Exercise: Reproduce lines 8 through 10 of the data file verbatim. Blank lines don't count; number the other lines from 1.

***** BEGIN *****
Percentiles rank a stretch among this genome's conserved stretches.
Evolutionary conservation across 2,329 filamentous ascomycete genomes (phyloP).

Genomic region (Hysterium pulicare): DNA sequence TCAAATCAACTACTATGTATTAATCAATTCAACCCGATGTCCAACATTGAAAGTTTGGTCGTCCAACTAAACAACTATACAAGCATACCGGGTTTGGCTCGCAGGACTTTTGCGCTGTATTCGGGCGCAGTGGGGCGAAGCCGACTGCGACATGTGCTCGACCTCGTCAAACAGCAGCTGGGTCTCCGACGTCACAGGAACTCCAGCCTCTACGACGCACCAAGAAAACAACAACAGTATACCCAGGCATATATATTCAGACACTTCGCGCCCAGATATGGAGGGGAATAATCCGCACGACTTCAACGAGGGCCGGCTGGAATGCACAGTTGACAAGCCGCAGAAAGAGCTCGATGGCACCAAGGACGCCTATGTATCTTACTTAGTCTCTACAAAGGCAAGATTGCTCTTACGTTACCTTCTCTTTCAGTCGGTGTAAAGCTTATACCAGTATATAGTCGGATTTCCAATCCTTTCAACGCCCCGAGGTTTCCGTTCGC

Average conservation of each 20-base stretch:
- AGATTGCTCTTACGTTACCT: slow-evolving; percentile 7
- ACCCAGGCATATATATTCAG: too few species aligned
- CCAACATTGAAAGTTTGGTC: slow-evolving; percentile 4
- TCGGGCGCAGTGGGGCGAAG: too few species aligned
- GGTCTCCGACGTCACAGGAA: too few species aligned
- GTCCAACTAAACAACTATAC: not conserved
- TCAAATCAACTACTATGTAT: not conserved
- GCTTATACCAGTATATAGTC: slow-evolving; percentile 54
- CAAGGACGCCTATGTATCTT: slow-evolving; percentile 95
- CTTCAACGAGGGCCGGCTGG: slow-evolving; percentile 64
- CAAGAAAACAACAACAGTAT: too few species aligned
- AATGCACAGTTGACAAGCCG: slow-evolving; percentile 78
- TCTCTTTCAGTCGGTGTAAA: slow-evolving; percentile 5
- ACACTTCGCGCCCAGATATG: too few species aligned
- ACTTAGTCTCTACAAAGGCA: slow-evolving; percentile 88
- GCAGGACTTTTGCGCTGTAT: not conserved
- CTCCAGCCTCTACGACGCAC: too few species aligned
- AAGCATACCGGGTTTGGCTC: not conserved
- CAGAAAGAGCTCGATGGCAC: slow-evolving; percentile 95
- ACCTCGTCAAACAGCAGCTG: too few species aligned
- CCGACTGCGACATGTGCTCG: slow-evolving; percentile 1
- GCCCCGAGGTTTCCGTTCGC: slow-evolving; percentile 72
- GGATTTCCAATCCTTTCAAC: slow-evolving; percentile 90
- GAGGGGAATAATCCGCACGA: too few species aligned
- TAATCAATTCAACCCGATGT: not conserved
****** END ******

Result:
- TCGGGCGCAGTGGGGCGAAG: too few species aligned
- GGTCTCCGACGTCACAGGAA: too few species aligned
- GTCCAACTAAACAACTATAC: not conserved